Clashes erupt in Yemen's Hodeidah despite truce
Clashes erupted between Houthi rebels and pro-government forces in Yemen's flashpoint port city of Hodeidah on Saturday, dealing a new blow to an already fragile truce.
Artillery and machine-gun exchanges rocked the southern part of Hodeidah in early morning before tapering off later in the day, a correspondent for the AFP news agency said.
The rebel-held port city, which is a lifeline for the delivery of desperately needed humanitarian aid, was for months the main frontline in the Yemeni conflict after pro-government forces supported by Saudi Arabia and its allies launched an offensive to capture it in June.
But last month the warring parties agreed a ceasefire for Hodeidah during UN-sponsored talks in Sweden.
The United Nations has said the truce has largely held since it came into force on 18 December, but there have been delays in the agreed withdrawal of rebel and government forces.
The Houthis control most of Hodeidah while government forces are deployed on its southern and eastern outskirts.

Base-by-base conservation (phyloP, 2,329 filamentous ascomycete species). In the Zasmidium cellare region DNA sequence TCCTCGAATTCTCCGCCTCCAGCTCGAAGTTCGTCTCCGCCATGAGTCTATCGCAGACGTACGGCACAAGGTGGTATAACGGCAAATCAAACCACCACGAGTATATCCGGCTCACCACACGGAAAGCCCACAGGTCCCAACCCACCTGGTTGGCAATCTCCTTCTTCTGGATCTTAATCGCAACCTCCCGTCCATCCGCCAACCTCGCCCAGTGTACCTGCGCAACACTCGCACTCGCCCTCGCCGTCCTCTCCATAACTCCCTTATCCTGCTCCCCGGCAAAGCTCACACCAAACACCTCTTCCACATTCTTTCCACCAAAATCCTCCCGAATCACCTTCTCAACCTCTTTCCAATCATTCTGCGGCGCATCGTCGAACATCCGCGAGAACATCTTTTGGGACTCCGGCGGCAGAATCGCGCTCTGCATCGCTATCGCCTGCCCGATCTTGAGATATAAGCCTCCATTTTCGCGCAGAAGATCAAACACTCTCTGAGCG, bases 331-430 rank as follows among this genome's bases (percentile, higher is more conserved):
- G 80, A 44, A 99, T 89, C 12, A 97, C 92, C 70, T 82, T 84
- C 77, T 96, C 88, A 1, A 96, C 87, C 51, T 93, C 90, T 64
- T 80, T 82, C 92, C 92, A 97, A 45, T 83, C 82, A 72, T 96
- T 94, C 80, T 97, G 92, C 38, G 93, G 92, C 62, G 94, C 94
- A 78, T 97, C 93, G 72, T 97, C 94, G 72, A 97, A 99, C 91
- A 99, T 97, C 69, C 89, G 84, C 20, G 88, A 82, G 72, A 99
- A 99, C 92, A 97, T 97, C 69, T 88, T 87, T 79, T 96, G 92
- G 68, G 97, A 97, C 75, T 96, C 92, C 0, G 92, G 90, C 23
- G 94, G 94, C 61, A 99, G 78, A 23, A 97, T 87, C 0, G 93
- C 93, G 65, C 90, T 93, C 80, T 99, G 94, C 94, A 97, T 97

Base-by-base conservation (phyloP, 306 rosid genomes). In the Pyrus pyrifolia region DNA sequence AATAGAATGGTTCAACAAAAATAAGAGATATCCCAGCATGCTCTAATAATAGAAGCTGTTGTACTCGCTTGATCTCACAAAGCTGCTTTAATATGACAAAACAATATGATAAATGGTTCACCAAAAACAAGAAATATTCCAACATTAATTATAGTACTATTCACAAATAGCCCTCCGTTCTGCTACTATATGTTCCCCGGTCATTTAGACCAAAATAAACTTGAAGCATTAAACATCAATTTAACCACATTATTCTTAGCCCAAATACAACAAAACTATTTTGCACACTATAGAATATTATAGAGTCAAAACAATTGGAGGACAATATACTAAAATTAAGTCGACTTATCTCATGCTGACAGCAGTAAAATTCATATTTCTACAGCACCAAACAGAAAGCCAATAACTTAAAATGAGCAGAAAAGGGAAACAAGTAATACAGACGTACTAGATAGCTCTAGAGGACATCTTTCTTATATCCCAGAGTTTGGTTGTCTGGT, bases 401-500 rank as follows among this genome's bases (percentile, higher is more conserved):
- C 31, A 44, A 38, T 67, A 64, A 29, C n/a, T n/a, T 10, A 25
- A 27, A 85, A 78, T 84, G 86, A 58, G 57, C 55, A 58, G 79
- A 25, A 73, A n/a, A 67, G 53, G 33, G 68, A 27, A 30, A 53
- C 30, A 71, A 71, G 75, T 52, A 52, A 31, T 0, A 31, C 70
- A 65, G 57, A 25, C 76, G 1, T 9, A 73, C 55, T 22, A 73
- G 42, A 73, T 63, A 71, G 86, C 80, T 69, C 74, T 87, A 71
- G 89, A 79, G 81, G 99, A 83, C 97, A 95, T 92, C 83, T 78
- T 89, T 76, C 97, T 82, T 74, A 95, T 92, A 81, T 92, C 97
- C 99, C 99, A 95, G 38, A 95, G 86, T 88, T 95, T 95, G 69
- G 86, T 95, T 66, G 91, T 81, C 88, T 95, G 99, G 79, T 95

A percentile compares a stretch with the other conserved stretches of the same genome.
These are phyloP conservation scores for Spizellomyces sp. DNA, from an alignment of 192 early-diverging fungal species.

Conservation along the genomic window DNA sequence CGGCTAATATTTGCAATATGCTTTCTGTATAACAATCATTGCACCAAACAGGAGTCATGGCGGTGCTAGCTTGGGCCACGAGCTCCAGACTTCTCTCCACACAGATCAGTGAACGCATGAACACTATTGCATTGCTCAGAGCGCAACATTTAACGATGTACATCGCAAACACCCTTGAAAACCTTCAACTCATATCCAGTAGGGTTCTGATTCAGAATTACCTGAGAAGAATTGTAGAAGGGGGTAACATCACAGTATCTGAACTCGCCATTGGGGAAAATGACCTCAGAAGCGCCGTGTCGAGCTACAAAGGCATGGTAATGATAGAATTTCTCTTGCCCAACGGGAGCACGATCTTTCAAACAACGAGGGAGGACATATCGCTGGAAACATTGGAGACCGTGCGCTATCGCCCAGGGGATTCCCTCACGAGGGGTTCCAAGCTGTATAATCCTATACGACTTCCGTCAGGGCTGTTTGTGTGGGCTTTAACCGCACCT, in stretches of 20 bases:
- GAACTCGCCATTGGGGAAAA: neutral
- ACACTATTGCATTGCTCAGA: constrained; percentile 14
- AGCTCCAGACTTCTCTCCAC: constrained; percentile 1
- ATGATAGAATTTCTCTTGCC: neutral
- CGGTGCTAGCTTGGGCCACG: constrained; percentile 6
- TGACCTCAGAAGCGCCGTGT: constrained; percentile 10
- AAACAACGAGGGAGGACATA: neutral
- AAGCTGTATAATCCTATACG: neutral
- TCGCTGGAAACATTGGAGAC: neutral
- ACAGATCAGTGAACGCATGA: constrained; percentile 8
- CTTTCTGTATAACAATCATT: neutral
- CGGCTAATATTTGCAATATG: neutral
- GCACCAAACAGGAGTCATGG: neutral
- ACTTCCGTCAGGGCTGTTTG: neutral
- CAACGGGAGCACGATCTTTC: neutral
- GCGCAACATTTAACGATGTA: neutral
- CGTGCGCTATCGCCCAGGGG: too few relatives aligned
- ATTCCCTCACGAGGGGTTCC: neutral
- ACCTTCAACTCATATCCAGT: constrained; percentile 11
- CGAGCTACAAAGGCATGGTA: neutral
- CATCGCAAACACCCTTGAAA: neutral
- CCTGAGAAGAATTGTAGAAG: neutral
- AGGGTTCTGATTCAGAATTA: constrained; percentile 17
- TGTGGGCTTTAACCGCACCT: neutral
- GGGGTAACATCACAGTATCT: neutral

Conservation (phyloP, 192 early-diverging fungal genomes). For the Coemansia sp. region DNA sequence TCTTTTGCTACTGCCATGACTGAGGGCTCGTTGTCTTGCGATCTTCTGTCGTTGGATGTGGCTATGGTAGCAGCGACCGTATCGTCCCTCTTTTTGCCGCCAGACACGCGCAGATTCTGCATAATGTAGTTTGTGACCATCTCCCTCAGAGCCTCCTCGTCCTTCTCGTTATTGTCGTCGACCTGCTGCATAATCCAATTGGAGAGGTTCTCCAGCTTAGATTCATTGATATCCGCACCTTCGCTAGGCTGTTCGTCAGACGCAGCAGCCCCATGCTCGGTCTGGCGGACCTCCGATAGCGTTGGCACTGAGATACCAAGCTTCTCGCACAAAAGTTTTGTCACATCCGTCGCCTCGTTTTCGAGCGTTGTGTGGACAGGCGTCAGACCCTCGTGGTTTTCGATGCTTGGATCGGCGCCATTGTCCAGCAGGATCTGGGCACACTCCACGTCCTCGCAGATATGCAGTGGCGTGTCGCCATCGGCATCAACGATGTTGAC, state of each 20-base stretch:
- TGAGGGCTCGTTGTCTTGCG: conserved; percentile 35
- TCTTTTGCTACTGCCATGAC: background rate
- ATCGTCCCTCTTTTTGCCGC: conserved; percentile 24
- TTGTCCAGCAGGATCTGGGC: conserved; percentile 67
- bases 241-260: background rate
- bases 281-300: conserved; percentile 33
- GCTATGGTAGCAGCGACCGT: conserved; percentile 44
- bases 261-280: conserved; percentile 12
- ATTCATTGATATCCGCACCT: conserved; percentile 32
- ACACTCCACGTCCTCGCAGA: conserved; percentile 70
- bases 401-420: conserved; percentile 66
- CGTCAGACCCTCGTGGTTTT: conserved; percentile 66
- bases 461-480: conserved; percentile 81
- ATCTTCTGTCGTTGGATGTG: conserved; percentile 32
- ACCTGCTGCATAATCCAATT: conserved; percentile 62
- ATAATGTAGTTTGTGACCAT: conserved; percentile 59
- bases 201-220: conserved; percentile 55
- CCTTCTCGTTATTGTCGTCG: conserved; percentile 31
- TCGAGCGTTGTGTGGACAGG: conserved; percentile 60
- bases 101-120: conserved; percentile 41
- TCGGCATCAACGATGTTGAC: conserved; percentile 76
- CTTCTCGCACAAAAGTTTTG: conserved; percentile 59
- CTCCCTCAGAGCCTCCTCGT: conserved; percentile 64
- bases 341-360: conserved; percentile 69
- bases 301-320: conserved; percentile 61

UN aid coordinator Lise Grande visited the city on Friday and met local officials, said Jaber al-Razahi, the head of Yemen's National Authority for the Administration and Coordination of Humanitarian Affairs.
"The reason for the visit of UN humanitarian coordinator Lisa Grande to Hodeidah is to see the humanitarian situation... and ensure the arrival of aid through the port," Razahi said.
Drone control centre 'destroyed'
Also on Friday, the Saudi-led coalition said it had destroyed a communication and control centre used to direct drones deployed by the Houthis, Saudi state TV al-Ekhbariya reported, citing a coalition statement.
Drones belonging to the rebels attacked a Yemeni government military parade in the southern province of Lahaj on Thursday, killing several people.
Since the coalition intervened in support of the government in March 2015, the conflict has killed an estimated 10,000 people and unleashed the world's worst humanitarian crisis, according to the UN
UN aid officials say 80 percent of the population, 24 million people, are in need of aid and nearly 10 million are just one step away from famine, which has already killed some 50,000 Yemenis.